Two "Potential Signals of Serious Risks/New Safety Information Identified By FAERS" Reports From 2015 Were Not Made Public By FDA Until February - March 2016
We only recently learned that the FDA has been evaluating the need for additional drug safety regulatory action as regards the controversial class of relatively new diabetes drugs known as Sodium-Glucose Co-Transporter-2 (SGLT2) Inhibitors.
The following SGLT-2 inhibitors are currently approved by the FDA:
- Farxiga (dapagliflozin) tablet
- Glyxambi (empagliflozin/linagliptin) tablet
- Jardiance (empagliflozin) tablet
- Invokamet (canagliflozin/metformin HCl) tablet
- Invokana (canagliflozin) tablet
- Synjardy (empagliflozin/metformin HCl) tablets
- Xigduo XR (dapagliflozin/metformin HCl) extended release tablet
These seven diabetes medicines are currently being investigated by the FDA for the following possible "new" side effects:
Deep Vein Thrombosis (DVT)
Pulmonary Embolism (PE)
Acute Renal Injury
What led us to this recent discovery was a March 29, 2016 news report, "Possible Drug Risks Buried in Delayed FDA 'Watch Lists'", published online by Medscape (registration required).
We start with this excerpt from that Medscape investigative report:
The potential-signals list for the second quarter of 2015, the one that flagged SGLT-2 inhibitors for stroke and thromboembolic events, should have been posted on the FDA's website before September 30, 2015. Instead, it quietly appeared there on February 5, 2016, without any public notice. Concerning the issue with SGLT-2 inhibitors, the report said in its usual formulaic manner that "FDA is evaluating the need for regulatory action."
That same day, the agency posted the FAERS watch lists for the first and third quarters of 2015 as well. In total, the lists for the first 9 months of the year covered potential problems with 39 drugs or drug classes.
On March 22, the FDA finally caught up on its publication schedule when it posted the FAERS watch list for the last 3 months of 2015, which cited an additional six drugs or drug classes. SGLT-2 inhibitors popped up again, this time for acute renal injury. The refrain was the same: "FDA is evaluating the need for regulatory action."....
Strictly Confidential, No Obligation.
Next, to put the above-listed possible side effects of Invokana, Farxiga, Jardiance, and the several other SGLT2 inhibitor diabetes medicines into context, here is some more information from the "Potential Signals, Crossed Signals" section of that Medscape report:
The appearance of a drug on an FDA watch list shouldn't make anyone jump to conclusions about cause and effect. That caution applies to SGLT-2 inhibitors in the second-quarter 2015 report, particularly because other evidence doesn't point to stroke and thromboembolic events as a risk for at least one of these drugs.
A landmark study published in the New England Journal of Medicine last year demonstrated that empagliflozin offered cardiac benefits besides reducing blood glucose. In the study, called Empagliflozin Cardiovascular Outcome Event Trial in Type 2 Diabetes Mellitus Patients (EMPA-REG), patients taking the drug had a lower relative risk for both cardiovascular mortality and all-cause mortality.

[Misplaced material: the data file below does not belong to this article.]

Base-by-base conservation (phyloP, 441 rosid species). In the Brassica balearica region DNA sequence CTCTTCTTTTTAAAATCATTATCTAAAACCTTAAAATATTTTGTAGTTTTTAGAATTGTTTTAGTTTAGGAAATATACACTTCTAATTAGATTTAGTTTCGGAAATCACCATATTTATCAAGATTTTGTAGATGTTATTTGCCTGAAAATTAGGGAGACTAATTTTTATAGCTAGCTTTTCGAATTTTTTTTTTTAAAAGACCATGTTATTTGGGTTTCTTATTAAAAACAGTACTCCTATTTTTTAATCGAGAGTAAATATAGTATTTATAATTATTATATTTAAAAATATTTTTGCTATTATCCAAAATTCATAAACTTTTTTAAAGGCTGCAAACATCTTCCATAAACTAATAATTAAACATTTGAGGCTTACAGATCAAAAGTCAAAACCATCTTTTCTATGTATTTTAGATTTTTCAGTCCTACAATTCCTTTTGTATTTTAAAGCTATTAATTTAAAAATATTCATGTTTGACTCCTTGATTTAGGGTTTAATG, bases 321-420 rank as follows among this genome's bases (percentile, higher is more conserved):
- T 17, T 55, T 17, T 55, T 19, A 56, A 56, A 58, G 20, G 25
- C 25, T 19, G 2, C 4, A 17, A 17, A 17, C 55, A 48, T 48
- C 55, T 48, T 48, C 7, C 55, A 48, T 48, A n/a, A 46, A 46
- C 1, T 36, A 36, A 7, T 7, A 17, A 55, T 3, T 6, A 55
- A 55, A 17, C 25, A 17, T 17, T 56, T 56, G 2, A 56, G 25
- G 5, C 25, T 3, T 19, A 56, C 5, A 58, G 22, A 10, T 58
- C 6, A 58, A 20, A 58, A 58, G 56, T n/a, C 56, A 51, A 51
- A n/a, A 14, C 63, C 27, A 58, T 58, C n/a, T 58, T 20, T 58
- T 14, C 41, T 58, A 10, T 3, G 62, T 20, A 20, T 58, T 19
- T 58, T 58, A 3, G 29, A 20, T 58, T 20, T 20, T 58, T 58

Stepping away from that aricle for a moment, the above-referenced medical journal article is "Empagliflozin, Cardiovascular Outcomes, and Mortality in Type 2 Diabetes" (N Engl J Med. Published September 17, 2015) (subscription required).
And here is a related September 17, 2015 Medscape piece: "Diabetes Drug Empagliflozin Cuts CV Deaths in Landmark EMPA-REG Trial" (registration required).
Now returning to the March 2016 Medscape report:
EMPA-REG, paid for by the drug's manufacturers, did not find, however, that the drug had an effect one way or the other on fatal or nonfatal strokes. Patients on empagliflozin had an overall stroke rate of 3.5% compared with 3.0% for patients receiving a placebo. The study authors said that difference was not significant.
One leading endocrinologist told Medscape Medical News that she doesn't know what to make of the stroke signal reported by the FDA in its watch list.
"The problem with these [FDA] databases is that there is no true denominator [of drug use to adverse events]," said Anne Peters, MD, a professor of medicine at the Keck School of Medicine of the University of Southern California in Los Angeles and director of its clinical diabetes program. "So we have no idea of the rates of events."
Dr Peters said it is "hard to ascertain causality" in the FDA watch list report. She noted that randomized controlled trials (RCT) for SGLT-2 inhibitors have not found an increase in strokes.
"I tend to go with RCT data in these cases, but (it's) hard to know. I have used SGLT-2 inhibitors in many, many people and never seen any of these side effects."
Dr Peters, who also writes a column for Medscape Diabetes & Endocrinology, has served as a speaker or consultant with Eli Lilly, Boehringer Ingelheim Pharmaceuticals, and AstraZeneca Pharmaceuticals, which make SGLT-2 inhibitors.
Eli Lilly, the comanufacturer of empagliflozin, told Medscape Medical News that it and Boehringer Ingelheim are aware that the FDA added the potential safety issues of stroke and thromboembolic events for SGLT-2 inhibitors to its DARRTS tracking system in 2015....
Accordingly, we will continue to monitor the medical literature for developments and watch for any forthcoming FDA action concerning the association of acute kidney / renal injury, thromboembolic events (e.g., DVTs, PEs), and/or strokes with Invokana, Farxiga, and Jardiance, as well as the other lesser-known SGLT2 inhibitor diabetes drugs.